Monday, 20 January 2020

Fifty years of children’s pantos is why the show must go on...

Fifty years of children’s pantos is why the show must go on...

Puss in Boots | Kenton Theatre | Saturday, January 4

IF ever there was a fitting testament to Henley Children’s Theatre’s reputation as the grande dame of family entertainment, it was their wonderful feel-good pantomime Puss in Boots at the Kenton Theatre.

The show marked fully 50 years that the company has thrilled Henley’s child performers and audiences of all ages.

Many families in the town have been attending the HCT’s annual panto for generations.

Five-year-old Alice sitting next to me is a first-timer, excitedly sporting a light-up ring bought in the foyer. What’s she looking forward to the most? Puss!

Happily for Alice, Puss doesn’t disappoint — our feline hero was purr-fectly played with charming flair by both Bea Adam and Ethan Bentley (the cast is split into two groups who perform alternate shows).

The scene opened with a hiss-terical joke at the audience’s expense as the young compère (Theo Good and Lilia Taylor) welcomed us to the show, only to be met by a hidden heckler (the side-splitting Evie Crowther and Frankie Moore) shouting “It’s not natural!” [for a cat to wear boots] and repeatedly questioning the size of the giant — before the compère summoned “security” to hoist said heckler over his shoulder and frogmarch them out. The audience was by now delightedly panto-ready. Oh yes they were!

The unfolding story has it that principal girl Jesse (played equally warmly and deftly by Izzy Hubbard and Ella Chambers) is in love with the feckless and obscenely vain Prince Georgeous (elegantly portrayed by Ruby Marshall and with comedic panache by Thomas Horsley), but knows his mother Queenie (the haughtily hilarious and most “wegal” Capucine English) won’t let her, as an impoverished nobody, marry him.

Jesse’s father dies and the Mayor (Tilly Adam and James Edwards) announces that he is only leaving her in his will a silver coin and a flea-ridden cat — but one with a fur-midable secret. This Puss can talk!

Not only that, Puss has history with the evil, flatulent, Mexican-hating Giant Trump (Louis Van Der Mark and Daisy Carter doing a bigly great job with an American accent and cheerfully eliciting boos from the audience).

Trump — cue loud farting noise — had used villainous magic to turn the then rich landowner the Marchioness of Carabas into our hero cat and to steal their lands and castle.

Puss has a plan to defeat Trump and help Jesse win the hand of Prince Georgeous through a series of tricks — and ultimately to restore Puss’s own real identity.

There are many other star turns throughout, not least the rowdy Knights of the Rectangular Table — Sir Laughalot (the wonderfully comic swaggering bounder Casper Good), Sir Gerkyl Truss (a delightfully slapstick Huw Williams and Josh Grocock), Sir Gawaynetta (Seren Chopra and Lily Koorts merrily waving the banner for women in a man’s world), and Sir Gei (Woody Hamilton Hurst and Olga Egreva nimbly firing off satirical political jibes with perfect comedy timing).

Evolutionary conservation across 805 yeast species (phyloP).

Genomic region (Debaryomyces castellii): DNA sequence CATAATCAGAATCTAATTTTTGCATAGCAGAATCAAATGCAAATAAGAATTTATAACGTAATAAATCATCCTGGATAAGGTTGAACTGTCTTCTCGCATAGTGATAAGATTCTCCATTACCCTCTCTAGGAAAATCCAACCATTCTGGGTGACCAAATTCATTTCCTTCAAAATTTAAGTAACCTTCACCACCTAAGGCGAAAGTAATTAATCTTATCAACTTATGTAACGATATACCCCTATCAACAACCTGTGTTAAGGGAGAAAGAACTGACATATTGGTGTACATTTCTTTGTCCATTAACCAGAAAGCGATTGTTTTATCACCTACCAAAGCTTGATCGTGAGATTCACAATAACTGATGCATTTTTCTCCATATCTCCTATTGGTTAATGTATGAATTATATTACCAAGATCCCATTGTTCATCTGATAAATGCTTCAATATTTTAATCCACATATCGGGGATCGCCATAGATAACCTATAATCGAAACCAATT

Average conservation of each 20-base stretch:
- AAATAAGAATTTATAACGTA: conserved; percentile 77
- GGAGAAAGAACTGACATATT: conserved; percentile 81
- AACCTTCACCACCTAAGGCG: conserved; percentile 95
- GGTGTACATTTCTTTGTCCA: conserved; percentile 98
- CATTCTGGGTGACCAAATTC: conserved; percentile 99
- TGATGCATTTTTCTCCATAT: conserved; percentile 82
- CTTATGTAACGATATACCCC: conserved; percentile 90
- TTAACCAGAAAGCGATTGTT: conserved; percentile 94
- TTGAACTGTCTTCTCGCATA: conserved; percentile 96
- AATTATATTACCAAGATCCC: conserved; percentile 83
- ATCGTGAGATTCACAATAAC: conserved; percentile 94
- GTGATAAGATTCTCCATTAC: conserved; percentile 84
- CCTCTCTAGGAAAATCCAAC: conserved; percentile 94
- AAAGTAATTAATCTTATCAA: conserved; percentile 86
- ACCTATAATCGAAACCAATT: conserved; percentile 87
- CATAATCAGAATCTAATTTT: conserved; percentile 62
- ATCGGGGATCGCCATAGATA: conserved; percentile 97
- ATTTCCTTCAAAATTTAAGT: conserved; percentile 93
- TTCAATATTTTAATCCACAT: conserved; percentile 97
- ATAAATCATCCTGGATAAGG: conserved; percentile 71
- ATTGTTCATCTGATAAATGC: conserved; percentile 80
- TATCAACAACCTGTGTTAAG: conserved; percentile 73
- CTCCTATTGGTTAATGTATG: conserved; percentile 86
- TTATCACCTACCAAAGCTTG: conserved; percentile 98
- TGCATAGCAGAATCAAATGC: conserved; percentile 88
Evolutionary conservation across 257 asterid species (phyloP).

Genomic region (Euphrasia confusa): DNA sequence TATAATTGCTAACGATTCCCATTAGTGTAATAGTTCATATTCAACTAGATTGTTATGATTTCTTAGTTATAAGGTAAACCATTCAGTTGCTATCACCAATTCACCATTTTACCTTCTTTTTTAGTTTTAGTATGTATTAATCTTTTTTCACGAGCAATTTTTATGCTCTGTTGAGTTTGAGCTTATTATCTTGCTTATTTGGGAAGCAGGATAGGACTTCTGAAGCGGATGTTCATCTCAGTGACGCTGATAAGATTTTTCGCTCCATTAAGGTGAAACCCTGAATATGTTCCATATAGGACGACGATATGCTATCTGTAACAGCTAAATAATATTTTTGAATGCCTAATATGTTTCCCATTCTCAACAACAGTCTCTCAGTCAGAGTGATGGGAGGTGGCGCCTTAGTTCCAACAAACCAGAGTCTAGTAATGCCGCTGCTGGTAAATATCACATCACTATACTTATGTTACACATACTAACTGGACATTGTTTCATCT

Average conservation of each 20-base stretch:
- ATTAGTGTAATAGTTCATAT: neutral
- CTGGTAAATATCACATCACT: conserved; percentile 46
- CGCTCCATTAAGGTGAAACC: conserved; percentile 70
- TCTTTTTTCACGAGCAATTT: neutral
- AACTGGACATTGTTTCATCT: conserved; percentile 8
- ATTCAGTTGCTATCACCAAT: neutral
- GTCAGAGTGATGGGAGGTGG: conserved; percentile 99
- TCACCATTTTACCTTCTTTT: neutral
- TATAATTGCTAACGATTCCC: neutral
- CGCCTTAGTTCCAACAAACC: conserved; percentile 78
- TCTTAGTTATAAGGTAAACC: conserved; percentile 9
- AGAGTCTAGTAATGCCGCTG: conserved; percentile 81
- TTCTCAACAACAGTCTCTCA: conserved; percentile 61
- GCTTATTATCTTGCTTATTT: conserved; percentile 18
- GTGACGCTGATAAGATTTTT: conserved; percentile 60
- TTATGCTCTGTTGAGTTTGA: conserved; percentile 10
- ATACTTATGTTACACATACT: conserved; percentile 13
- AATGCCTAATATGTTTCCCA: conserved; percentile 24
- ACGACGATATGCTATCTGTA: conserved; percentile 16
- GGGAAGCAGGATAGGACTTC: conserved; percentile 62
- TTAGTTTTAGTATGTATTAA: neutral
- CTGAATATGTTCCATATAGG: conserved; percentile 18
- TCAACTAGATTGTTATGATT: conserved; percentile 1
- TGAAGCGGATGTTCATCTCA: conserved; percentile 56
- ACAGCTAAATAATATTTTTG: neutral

Trump’s servant Igor (Theo Good, Woody Hamilton Hurst) is delightfully revolting and, from the titters in the audience, a firm favourite with the children.

An endearing trio of peasants (Emma Sage, Sophie Barrows and Abbie Stimfig, and Lottie Maxwell, Kitty Howett and Holly Edwards) are shuffled on and off stage throughout, and are a delight in their grotty, jaded dimness.

Gerdame Greer (Katie Zabel, Orla Huxtable) is a refreshingly modern-day feminist Dame, and other eye-winking satirical cultural references are delivered by Jesse’s siblings — Jeremy [Corbyn] (Manuel Fernandez) and Diane [Abbott] (Maisie Marshall, Rose-Anna Nicolson).

Alongside these characters, and at the heart of what is so special about HCT’s panto, are the chorus lines of young singers and dancers.

The Surplus Knights and the Villagers delivered a polished stream of old favourite numbers that roused the audience to hearty clapping, while the adorable Sophistocats and impossibly cute three-year-old-plus Fleas steal the show with their erratic tap routines, costume-fidgeting, slipping headbands and combination of wide-eyed awe and heart-swelling glee.

Flea, Claudia Fennell, and Sophistocat, Evie Crowther, deserve a special mention for delivering their roles with hugely endearing and highly contagious joie de vivre.

A solo song by Phoebe Edney in one cast, and a duo by Tilly Fennell and Billie Gadsdon in the other, were completely heart-melting.

All these young performers embody all that is so remarkable about Henley Children’s Theatre — music, merriment, camaraderie and joy.

The compère warned us as the beginning of the show “never work with children and animals” — but this children and animal-stuffed panto, celebrating family, fun, tradition and community, is exactly as it should be — impurrfectly perfect, and deliciously enjoyable.

I turn to Alice at the end of the show once the cheers and clapping have died down, and ask her what her favourite bit was.

She shuffles on her booster seat before announcing with a big grin “all of it.”

What better review can there be for Henley’s own children’s theatre. I can’t help wonder if I might see Alice up there on stage next year.

Emma George

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